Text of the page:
Investigating Paul’s Conversion Turned a Doubter Into a Christian Apologist

Studying the conversion of the Apostle Paul turned a learned and skeptical English statesman into a Christian apologist. In 1747, George Lyttleton penned Observations on the Conversion and Apostleship of St. Paul. Lyttleton wrote “I thought the conversion and Apostleship of Paul alone, duly considered, was of itself a demonstration sufficient to prove Christianity to be a Divine revelation.”  In this very short and influential work of 18th-century Christian apologetics, Lyttleton examines the life of Paul found in Acts and in his undisputed letters and offers the following quadrilemma: Either Paul was “an impostor who said what he knew to be false, with an intent to deceive;” or  He was an “enthusiast who imposed on … Read more

Are the Accounts of Jesus’s Ascension Contradictory?

Bart Ehrman says that the author of Luke can’t seem to get the story of the Ascension of Jesus right. In his Gospel, Luke says that Jesus ascended into heaven the day of his resurrection. In The Acts of the Apostles, Jesus hung around for 40 days before leaving his disciples. Dr. Ehrman writes in his blog:  “In Luke 24 (you can read it for yourself and see) Jesus rises from the dead, on that day meets with his disciples, and then, again that day, he ascends to heaven from the town of Bethany. But when you read Acts 1, written by the same author, you find that Jesus did not ascend on that day … Read more

Is Bart Ehrman Right When He Says That Acts Contradicts Paul’s Letters?

Agnostic New Testament scholar Bart Ehrman says, “the book of Acts in the New Testament contains historically unreliable information about the life and teachings of Paul.” In his book, Jesus, Interrupted Dr. Ehrman provides five examples of contradictions that exist between Paul’s letters and Acts.  Ehrman writes, “These are just a few of the discrepancies that one can find when one reads Acts horizontally against Paul’s letters. Many more can be discovered. What they show is that Acts cannot be relied upon for completely accurate detail when it describes the mission of the early apostles such as Paul.” Since these contradictions are the five he handpicked for his book, he must feel like they’re some of the … Read more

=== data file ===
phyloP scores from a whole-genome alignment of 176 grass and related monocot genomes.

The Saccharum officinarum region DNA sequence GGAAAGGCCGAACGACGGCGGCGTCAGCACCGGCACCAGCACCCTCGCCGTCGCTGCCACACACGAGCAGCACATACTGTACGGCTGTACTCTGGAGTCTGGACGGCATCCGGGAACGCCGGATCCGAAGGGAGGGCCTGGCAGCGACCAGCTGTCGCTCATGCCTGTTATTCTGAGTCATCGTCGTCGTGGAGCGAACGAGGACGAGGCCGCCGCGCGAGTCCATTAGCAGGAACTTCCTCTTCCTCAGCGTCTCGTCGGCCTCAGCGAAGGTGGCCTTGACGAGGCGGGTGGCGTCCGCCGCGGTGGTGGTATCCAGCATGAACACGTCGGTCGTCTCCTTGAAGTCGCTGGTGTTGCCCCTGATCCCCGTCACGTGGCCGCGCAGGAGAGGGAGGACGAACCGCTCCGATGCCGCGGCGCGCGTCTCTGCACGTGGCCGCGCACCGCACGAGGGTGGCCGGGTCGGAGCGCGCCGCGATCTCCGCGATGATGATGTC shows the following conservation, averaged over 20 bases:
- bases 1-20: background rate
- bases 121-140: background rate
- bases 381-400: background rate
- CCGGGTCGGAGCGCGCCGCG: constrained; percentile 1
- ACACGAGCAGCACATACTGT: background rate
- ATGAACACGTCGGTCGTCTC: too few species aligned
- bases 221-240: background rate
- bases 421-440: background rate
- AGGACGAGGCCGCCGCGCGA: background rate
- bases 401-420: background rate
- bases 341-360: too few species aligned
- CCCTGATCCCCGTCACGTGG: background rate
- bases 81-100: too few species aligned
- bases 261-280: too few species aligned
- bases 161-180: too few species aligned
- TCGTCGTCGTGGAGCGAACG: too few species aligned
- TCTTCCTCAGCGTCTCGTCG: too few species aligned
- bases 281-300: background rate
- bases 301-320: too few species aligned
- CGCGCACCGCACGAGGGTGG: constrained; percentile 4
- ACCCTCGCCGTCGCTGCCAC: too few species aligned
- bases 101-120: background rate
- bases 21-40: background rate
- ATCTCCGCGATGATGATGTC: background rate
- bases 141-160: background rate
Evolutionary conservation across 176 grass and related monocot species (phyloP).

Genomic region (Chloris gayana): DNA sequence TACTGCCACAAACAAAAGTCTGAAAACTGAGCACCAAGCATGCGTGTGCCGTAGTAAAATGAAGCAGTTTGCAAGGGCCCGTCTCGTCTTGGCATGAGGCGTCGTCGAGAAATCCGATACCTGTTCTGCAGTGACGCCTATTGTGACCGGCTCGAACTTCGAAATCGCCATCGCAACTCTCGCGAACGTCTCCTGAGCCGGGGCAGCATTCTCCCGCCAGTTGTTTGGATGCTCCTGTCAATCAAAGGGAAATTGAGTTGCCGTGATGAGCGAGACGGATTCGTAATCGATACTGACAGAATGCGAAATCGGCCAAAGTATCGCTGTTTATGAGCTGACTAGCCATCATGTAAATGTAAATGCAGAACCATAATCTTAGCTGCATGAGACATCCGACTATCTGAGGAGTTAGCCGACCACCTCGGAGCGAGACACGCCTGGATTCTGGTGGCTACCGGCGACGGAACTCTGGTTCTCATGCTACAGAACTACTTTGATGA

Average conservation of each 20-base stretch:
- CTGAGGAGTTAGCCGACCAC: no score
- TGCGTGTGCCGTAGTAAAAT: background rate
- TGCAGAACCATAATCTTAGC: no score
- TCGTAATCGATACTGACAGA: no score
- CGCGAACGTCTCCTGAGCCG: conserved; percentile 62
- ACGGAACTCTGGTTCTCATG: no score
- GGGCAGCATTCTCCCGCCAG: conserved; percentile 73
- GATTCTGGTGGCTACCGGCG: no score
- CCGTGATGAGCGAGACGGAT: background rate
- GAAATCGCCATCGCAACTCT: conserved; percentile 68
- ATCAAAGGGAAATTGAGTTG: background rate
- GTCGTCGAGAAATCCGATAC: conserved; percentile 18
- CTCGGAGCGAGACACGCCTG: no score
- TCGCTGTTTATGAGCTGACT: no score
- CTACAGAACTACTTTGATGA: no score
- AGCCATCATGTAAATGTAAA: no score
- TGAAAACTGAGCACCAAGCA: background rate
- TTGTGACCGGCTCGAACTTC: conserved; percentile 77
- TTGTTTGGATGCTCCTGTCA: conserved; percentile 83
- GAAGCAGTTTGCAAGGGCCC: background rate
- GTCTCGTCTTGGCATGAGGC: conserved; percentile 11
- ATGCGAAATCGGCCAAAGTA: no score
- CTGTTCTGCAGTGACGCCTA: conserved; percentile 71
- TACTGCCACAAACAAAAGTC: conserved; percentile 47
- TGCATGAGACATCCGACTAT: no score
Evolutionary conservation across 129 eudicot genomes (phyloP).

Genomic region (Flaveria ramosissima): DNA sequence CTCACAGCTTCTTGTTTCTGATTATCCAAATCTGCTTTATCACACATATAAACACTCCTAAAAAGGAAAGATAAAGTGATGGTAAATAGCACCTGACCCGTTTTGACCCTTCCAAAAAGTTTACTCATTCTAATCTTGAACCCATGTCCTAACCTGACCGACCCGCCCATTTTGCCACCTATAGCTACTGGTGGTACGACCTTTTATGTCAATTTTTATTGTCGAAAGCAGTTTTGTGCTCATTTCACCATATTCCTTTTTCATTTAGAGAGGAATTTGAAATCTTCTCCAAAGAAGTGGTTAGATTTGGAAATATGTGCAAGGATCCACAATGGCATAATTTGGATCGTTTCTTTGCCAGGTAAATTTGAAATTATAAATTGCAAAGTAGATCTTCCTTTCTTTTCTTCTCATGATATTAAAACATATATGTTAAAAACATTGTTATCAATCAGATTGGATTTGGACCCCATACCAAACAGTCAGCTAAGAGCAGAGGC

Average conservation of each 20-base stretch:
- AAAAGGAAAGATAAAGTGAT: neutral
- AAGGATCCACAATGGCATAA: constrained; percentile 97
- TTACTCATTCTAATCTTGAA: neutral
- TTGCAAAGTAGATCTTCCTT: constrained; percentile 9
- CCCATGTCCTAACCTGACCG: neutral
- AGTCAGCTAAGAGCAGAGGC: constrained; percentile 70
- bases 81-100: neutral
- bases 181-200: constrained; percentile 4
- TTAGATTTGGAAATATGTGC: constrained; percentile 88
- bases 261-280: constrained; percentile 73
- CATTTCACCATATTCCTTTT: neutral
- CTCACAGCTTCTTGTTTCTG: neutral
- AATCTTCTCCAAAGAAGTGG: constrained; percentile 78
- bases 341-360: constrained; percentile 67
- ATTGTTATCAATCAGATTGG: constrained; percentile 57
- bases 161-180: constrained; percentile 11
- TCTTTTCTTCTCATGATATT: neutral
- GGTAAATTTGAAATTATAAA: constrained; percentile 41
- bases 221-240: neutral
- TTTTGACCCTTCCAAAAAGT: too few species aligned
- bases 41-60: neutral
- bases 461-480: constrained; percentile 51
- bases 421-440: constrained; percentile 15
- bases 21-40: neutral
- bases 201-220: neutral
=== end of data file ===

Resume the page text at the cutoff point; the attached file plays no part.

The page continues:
Are There Beastly High Priestly Problems Going On in Luke and John?

annas and caiaphas

If the Gospels make historical goofs, then it’s hard to call them reliable documents. Skeptics have been quick to point out that the Gospel writers make several factual errors, and an example of that is Luke and John’s confusion regarding the high priesthood.  Tradition tells us that Luke was a traveling companion of Paul and used apostles for sources. Surely he should’ve known better. And John was supposedly a Jew and an eyewitness. A local should’ve probably had a solid idea about how the high priesthood works.   Let’s start with Luke.  Two High Priests?  Luke 3 sets the stage for John the Baptist, and this is where he seems to get confused. Luke 3:2 reads: “during … Read more

84 reasons why we know Luke was a traveling companion and eyewitness of the miraculous life of the Apostle Paul

Bart Ehrman claims that Luke wasn’t really a traveling companion of Paul. In his book Forged, Ehrman writes: “(The author of Acts) is simply claiming to be a traveling companion of Paul’s and therefore unusually well suited to give a “true” account of Paul’s message and mission. But he almost certainly was not a companion of Paul’s. On the one hand, he was writing long after Paul and his companions were dead. Scholars usually date Acts to around 85 CE or so, over two decades after Paul’s death. On the other hand, he seems to be far too poorly informed about Paul’s theology and missionary activities to have been someone with firsthand knowledge.”  (Forged: Writing in … Read more

Do the 3 accounts of Paul’s conversion in Acts contradict each other?

There are three accounts of Paul’s conversion found in the Book of Acts. They’re all a bit different and because of that some critics say they’re at odds with each other. Comparing them, skeptical Biblical scholar Bart Ehrman writes: “the three accounts differ in numerous contradictory details…Clearly we are dealing with a narrative that has been molded for literary reasons, not with some kind of disinterested historical report.” If Luke can’t keep from contradicting himself while telling and re-telling Paul’s conversion, this would cast doubt on if he ever traveled with or even knew Paul very well at all. Let’s look at Bart’s complaints one by one and see if he has a good case against … Read more

Is Jesus Alive?